Tonight I’ve been perusing “How to reuse your old virtual hosts”. It’s an interesting thought, applied to the data center.
As the data center is upgraded with faster and more powerful equipment, what should be done with the old? Where is the line between value of work from the equipment and cost of support and operation? Is it greener to scrap a piece of equipment with potentially hazardous materials or continue to use it for something constructive, despite it’s lack of energy efficiency?
I tend to follow some basic guidelines when considering this. Dump all retired CRT based monitors, it’s greener to deal with the e-scrap than to suck up the amount of electrical power required to operate them vs far more efficient monitors such as LCD. Retire any hard drives larger than the 3.5″ half height form factor. I just scrapped out a server running a 22GB 5.25″ full height SCSI hard drive, the amount of power to run such a beast is phenomenal by modern standards. Dump any motherboard and CPU combination old enough to not have ANY power saving features at all. Scrap older low efficiency power supplies. Dump extremely small capacity hard drives of any type. Scrap anything using older than DDR type memory.
On the network side, dump anything for networking other than Ethernet (that means you, token ring diehards 🙂 ). Scrap anything that isn’t twisted pair based. Dump anything with less than 100mbps ports. Check routers or switches for security vulnerabilities and scrap anything that is vulnerable and not being maintained anymore.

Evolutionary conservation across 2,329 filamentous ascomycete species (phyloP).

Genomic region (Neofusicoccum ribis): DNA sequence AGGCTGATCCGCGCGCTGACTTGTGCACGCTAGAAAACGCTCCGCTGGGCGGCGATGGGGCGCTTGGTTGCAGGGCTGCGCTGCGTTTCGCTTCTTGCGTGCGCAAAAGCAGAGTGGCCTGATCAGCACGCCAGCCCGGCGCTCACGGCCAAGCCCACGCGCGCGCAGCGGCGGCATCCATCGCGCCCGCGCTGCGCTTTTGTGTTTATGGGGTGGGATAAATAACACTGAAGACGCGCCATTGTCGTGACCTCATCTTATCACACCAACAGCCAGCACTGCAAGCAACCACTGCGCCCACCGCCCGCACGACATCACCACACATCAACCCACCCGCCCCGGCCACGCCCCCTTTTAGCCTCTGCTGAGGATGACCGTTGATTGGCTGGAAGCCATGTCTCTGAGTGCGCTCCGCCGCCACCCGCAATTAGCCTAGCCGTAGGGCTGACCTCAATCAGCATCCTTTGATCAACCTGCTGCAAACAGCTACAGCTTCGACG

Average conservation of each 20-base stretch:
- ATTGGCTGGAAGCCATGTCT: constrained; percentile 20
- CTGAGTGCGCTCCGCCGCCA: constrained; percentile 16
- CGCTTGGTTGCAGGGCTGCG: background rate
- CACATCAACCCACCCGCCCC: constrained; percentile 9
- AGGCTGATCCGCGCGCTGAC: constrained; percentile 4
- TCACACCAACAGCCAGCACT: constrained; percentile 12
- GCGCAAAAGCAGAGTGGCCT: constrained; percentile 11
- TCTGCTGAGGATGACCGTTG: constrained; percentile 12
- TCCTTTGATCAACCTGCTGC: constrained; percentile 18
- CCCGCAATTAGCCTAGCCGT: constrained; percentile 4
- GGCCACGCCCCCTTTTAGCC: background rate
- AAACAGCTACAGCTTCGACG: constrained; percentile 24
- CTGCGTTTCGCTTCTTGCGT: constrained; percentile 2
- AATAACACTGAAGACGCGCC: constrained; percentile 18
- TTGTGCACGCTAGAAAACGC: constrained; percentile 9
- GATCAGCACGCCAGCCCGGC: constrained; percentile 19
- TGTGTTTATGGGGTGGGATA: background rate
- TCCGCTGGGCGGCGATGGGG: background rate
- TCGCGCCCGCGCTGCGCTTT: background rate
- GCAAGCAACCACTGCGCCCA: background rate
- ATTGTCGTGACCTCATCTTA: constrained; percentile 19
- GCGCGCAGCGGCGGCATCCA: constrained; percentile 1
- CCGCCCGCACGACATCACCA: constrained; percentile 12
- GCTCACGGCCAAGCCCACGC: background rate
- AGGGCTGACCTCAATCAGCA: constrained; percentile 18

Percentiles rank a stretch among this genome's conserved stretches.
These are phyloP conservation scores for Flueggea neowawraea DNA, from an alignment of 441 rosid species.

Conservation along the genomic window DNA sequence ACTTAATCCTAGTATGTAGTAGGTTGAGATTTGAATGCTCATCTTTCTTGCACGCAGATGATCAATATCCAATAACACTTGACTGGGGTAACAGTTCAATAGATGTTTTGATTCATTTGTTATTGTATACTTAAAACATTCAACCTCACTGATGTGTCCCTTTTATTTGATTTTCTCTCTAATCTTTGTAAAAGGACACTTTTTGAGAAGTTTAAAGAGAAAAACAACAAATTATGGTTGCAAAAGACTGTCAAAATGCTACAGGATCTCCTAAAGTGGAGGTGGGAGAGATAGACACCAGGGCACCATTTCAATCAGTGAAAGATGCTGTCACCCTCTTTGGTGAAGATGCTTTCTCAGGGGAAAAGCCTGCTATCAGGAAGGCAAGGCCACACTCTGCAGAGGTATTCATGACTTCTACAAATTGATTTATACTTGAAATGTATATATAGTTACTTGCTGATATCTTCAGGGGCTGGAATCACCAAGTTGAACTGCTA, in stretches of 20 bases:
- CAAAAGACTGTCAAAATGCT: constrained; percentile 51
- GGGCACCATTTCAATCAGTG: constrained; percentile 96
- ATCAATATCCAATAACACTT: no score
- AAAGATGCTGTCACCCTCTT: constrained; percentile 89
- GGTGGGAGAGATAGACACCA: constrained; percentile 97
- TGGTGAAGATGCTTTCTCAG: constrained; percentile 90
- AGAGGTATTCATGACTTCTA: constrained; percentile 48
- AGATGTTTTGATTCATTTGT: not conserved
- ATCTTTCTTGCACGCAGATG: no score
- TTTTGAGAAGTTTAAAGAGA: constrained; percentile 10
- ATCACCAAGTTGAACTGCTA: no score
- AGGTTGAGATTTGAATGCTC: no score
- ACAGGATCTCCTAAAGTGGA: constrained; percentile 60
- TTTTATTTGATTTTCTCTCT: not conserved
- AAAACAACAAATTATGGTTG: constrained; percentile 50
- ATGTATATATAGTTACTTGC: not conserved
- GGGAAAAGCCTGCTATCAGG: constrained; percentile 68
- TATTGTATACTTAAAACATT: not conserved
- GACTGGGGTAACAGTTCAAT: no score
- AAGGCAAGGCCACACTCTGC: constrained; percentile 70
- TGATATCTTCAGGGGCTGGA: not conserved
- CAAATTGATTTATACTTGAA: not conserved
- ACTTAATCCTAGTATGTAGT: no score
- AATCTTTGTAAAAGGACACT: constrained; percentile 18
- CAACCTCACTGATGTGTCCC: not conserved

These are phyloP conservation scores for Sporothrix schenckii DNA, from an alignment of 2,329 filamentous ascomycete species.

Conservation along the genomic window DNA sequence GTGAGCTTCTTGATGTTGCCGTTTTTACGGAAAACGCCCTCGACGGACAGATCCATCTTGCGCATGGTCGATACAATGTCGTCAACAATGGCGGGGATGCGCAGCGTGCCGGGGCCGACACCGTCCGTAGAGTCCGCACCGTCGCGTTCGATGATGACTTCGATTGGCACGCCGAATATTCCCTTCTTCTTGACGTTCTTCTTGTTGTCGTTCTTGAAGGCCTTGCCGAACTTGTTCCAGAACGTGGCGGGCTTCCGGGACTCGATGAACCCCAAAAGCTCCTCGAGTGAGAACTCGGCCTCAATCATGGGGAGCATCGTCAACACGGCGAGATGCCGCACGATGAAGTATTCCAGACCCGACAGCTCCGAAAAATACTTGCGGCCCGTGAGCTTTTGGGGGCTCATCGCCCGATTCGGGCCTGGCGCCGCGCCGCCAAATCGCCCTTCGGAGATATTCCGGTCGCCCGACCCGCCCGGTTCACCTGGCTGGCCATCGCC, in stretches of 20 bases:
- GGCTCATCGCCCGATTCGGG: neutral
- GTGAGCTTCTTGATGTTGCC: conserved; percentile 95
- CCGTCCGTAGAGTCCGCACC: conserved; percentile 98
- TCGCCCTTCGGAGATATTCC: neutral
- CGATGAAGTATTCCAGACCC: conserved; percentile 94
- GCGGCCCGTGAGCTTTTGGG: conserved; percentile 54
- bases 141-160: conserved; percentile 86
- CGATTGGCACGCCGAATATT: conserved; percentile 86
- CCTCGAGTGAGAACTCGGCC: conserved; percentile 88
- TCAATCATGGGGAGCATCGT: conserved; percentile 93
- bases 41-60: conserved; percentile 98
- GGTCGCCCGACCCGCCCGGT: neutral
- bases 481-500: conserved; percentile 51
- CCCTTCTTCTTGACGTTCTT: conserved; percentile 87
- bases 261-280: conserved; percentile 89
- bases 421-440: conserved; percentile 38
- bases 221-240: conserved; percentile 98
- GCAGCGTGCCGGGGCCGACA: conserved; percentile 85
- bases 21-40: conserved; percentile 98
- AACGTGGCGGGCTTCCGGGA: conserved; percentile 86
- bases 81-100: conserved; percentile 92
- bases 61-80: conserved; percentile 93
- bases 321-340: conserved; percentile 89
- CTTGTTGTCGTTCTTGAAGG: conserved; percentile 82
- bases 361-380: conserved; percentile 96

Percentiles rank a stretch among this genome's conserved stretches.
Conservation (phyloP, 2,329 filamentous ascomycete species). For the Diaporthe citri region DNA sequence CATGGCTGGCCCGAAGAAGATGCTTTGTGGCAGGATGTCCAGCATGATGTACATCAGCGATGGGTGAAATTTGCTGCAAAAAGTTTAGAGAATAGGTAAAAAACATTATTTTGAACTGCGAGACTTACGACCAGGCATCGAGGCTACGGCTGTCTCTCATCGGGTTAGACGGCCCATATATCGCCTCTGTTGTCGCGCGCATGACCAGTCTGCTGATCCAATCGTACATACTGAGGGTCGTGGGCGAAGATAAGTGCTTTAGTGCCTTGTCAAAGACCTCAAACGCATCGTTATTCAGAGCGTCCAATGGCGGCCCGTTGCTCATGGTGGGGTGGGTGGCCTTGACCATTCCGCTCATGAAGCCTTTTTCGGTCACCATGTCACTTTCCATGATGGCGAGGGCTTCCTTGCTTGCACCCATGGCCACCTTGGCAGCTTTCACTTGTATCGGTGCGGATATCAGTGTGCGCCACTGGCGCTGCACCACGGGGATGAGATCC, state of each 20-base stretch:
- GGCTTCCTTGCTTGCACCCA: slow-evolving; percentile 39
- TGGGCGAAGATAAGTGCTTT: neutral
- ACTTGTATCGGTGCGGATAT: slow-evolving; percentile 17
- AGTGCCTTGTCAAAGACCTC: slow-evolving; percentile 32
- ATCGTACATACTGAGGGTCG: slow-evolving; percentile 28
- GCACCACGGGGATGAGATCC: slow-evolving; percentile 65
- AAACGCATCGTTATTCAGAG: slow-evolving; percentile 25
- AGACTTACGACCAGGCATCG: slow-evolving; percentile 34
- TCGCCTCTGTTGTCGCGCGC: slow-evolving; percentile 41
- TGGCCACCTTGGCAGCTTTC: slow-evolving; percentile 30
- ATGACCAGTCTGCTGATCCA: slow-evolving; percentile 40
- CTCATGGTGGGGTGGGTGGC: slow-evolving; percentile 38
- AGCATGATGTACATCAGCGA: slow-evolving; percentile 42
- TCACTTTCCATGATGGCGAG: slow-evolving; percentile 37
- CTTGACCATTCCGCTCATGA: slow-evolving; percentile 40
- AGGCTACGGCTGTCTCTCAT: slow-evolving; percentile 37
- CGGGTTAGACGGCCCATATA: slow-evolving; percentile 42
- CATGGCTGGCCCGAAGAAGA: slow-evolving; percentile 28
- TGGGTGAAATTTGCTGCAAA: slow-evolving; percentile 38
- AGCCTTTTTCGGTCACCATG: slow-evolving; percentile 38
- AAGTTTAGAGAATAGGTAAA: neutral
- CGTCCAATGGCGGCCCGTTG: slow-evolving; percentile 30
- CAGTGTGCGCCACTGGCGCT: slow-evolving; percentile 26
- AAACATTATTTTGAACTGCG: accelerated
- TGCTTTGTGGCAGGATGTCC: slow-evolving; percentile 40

So, now that we have some decent older hardware that still has some life in it and some degree of efficiency, how do we put it to work effectively? The first idea is to put it to use in a lab. For most lab uses such as compatibility testing or software familiarization, performance of the equipment is a very low consideration. Also, energy efficiency isn’t going to be as big an issue for lab equipment, since it isn’t generally going to be worked as hard as a production server and also not going to require 24×7 run time.
The second option is to create a cold or warm back up facility with it. Once again, energy efficiency is less of an issue, since the back up facility is not getting the use of the main facility, especially if the back up facility is cold, ie not powered up until needed. Of course, the older equipment relegated to back up duty will probably not be as powerful as the main equipment, but it may be adequate for emergency service.
These are just a few ideas for weeding out retired data center equipment so you don’t throw out things that have practical life left or try to use things that will end up costing you more than they could possibly be worth.
Strike the right balance and really be green!
Vern, SwiftWater Telecom